Tuesday, 26 April 2011

Signs of things like spring

As things seem to have been a little quiet of late, here are a few of the bright points of spring in our part of the world. For almost the last two months we've been pretty much rain-free, which is unusual, and it's starting to be a little worrisome for the sake of our garden veg. That's beside the point though...

The sun hits the back of our house full-on, so early on in the year the plants get a good boost of warmth and get on with flowering. We're then visited by a variety of invertebrates, bumblebees and honey-bees first, then overwintering butterflies and an increasingly varied crop of flies, bees, wasps, moths and beetles. As it stands, we've not got a great deal in the way of early-flowering plants to offer them nectar, but the bank of grape-hyacinth behind the door is particularly popular with the bees.

Honey-bee at grape-hyacinth.

Soon the birds get in on the act. Song swells from the odd Robin and Great Tit, then they're joined by Mistle Thrush, Woodpigeon, Song Thrush, Dunnock, Wren, Blackbird... and it's not long before we're seeing Blackbirds and Robins hurtling through the garden with beaks full of nest material, looking like some kind of surreal handlebar moustache.

Blackbird nest. This one in a particularly vulnerable place, next to a track and almost on the ground - in fact no more than 20cm off.

The variety of flowers on offer in the garden also starts to increase, and the bees are quick to take advantage. From the early few Bombus terrestris, we're now seeing a nice variety of bumblebees, including the ambulatory ginger-snap which is Bombus pascuorum.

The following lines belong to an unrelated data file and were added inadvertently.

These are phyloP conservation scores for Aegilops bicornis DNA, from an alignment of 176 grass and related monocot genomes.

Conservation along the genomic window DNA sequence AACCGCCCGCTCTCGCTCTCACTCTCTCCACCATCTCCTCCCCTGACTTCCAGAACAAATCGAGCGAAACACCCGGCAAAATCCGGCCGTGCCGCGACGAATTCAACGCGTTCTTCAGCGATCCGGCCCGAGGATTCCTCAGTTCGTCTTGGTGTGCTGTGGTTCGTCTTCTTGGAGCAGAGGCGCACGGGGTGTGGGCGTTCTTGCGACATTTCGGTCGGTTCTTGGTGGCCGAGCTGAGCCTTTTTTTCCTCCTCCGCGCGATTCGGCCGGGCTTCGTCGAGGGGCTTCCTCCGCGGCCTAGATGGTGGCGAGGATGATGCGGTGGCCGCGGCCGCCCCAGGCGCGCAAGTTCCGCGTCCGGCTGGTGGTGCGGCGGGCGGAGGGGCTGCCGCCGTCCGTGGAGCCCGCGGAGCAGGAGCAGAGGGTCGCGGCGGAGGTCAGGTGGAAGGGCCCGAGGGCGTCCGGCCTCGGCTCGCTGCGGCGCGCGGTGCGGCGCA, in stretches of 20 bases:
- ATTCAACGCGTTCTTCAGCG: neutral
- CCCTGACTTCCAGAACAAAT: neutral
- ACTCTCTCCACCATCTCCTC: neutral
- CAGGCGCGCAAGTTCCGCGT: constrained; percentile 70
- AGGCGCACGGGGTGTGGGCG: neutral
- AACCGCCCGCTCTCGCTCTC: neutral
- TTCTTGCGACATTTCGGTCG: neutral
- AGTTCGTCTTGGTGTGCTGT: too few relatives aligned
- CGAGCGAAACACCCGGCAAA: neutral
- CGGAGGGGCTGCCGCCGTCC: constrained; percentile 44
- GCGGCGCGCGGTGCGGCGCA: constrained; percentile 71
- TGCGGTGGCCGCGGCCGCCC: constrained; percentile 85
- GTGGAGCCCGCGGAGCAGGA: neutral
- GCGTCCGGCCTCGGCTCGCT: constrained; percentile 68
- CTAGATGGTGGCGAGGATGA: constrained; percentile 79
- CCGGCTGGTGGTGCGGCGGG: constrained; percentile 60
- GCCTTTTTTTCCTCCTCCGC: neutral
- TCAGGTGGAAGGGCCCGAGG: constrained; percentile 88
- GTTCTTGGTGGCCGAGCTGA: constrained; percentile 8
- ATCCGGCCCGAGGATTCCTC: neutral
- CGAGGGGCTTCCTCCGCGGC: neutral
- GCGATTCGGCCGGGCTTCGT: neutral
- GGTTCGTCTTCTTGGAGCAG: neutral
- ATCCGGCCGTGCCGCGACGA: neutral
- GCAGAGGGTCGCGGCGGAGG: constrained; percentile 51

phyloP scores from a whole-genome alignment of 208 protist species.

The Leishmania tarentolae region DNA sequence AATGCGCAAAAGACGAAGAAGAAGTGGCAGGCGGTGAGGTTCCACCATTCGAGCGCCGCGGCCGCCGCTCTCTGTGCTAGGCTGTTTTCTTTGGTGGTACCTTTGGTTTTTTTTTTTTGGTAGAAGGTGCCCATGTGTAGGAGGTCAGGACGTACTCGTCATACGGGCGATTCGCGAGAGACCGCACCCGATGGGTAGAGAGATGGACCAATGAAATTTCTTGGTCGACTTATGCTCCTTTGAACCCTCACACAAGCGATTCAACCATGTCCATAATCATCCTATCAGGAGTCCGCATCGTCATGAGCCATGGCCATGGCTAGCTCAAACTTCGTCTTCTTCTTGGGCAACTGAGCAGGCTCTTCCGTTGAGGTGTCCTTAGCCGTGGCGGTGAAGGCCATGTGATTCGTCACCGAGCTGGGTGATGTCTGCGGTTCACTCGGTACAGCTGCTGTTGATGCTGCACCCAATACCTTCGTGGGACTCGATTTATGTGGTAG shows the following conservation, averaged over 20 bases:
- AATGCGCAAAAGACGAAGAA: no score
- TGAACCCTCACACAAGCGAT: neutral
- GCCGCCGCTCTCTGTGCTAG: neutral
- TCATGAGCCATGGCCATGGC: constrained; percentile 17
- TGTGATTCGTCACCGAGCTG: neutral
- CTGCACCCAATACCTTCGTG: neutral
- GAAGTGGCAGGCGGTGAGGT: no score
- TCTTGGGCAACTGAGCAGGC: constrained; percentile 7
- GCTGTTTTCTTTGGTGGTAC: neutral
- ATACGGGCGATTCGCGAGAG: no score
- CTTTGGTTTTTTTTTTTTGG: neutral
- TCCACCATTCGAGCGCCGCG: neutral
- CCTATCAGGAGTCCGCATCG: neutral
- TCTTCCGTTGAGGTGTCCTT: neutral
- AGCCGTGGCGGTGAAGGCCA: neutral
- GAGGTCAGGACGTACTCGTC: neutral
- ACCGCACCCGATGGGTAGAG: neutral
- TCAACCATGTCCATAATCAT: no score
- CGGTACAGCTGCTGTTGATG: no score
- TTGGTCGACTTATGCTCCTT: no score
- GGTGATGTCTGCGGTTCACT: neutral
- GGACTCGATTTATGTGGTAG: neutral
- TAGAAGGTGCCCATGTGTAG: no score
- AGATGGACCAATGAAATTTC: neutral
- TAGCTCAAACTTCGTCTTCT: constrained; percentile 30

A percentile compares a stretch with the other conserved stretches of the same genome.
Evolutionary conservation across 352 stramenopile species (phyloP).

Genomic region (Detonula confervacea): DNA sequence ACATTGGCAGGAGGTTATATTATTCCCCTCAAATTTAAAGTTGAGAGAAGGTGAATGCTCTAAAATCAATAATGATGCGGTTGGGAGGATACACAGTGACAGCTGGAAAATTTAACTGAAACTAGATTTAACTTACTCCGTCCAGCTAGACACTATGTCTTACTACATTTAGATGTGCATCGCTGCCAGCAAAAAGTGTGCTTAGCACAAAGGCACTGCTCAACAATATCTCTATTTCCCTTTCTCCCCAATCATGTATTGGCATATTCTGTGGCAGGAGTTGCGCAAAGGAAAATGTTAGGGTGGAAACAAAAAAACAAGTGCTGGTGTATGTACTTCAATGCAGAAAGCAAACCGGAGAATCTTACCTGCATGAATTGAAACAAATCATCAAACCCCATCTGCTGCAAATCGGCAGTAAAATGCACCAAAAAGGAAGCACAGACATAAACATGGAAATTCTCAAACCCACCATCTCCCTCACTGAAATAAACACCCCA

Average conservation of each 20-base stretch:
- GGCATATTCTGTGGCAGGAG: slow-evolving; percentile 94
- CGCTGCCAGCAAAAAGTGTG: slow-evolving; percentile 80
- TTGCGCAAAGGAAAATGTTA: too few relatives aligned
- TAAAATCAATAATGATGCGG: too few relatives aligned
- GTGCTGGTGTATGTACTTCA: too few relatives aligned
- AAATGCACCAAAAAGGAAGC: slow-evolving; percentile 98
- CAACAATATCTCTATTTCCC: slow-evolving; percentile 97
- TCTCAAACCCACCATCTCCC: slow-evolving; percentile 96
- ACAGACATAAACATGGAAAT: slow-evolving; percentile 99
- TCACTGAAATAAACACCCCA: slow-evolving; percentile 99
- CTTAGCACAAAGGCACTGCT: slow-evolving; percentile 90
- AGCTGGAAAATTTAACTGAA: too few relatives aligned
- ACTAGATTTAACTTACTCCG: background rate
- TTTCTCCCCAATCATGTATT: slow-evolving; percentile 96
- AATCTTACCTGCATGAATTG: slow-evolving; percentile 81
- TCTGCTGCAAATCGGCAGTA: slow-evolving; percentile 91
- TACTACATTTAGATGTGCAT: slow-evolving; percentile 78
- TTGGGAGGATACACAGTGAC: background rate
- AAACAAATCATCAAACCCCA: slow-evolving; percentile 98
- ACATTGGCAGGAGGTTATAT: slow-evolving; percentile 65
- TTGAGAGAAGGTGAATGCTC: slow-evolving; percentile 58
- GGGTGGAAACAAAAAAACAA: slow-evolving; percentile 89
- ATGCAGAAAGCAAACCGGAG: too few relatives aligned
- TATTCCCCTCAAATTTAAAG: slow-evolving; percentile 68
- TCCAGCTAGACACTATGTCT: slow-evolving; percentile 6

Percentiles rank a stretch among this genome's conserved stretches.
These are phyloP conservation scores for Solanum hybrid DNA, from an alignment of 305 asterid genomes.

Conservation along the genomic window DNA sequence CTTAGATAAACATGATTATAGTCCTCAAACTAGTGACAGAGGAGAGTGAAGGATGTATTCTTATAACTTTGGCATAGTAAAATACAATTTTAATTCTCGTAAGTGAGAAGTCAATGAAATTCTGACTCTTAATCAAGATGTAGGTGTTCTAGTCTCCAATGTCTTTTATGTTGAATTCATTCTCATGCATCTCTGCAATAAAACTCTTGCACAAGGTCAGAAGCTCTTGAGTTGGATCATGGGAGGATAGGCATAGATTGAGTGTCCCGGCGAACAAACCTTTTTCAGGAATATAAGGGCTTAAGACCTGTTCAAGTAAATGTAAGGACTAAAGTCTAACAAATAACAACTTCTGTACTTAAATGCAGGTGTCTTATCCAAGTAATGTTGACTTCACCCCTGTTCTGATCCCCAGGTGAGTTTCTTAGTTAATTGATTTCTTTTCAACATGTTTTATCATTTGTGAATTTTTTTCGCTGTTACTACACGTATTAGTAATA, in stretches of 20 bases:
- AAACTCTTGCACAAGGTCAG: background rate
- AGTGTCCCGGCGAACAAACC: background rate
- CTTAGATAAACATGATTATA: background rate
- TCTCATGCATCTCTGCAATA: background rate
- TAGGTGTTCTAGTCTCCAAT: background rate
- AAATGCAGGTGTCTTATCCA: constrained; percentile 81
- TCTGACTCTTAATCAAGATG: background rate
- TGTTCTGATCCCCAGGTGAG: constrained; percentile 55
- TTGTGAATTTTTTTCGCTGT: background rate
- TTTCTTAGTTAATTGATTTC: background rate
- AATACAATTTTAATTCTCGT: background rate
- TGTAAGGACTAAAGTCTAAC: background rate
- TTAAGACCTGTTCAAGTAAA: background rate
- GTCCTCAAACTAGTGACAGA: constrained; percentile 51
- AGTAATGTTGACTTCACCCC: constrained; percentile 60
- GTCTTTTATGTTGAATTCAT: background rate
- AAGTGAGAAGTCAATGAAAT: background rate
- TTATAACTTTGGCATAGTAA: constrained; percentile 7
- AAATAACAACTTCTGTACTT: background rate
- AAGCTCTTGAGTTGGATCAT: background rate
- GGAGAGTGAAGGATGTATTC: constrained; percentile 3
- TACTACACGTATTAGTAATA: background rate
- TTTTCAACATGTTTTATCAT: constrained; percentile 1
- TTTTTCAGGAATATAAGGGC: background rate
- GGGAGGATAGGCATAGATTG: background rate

Bombus pascuorum.

By this time there are plenty of other species beginning to emerge in the woods and lanes around the house, and working out of the Yarner NNR office has its advantages when there is a wealth of wildlife around to enliven lunch-breaks...

Pearl-bordered Fritillary. A species which emerges early in the season, and has benefited from the last few years of warm dry springs down here in Devon.

Woodpigeon. The half-murmured growling coo of Woodpigeons is one of my favourite sounds, always associated with hot, lazy, sunny afternoons, redolent with the hum of bees and hoverflies and the scent of green things growing.

And now, by the end of April, we've got the first brood of Robins squalling for food just beyond the fence - dicing with death at the hands of the neighbours' cats. Given that about 90% of young birds die in their first year, their chances aren't good, but for the moment the weather at least is doing them a favour. Shame I can't say the same for the local cats...

Robin. One of the early broods to come out - much squealing and agitation when mum or dad hove into view with a juicy morsel.
Finally, I was lucky enough to see what looks like a Large Tortoiseshell butterfly in my in-laws' garden on Saturday:

Large Tortoiseshell - believe it or not. A species probably now extinct in Britain and only occurring as an escape, a deliberate release or as a wandering vagrant on easterly winds. Given the state of this one, I'm going for the latter!

Friday, 1 April 2011

Dartmoor's most elusive mammal...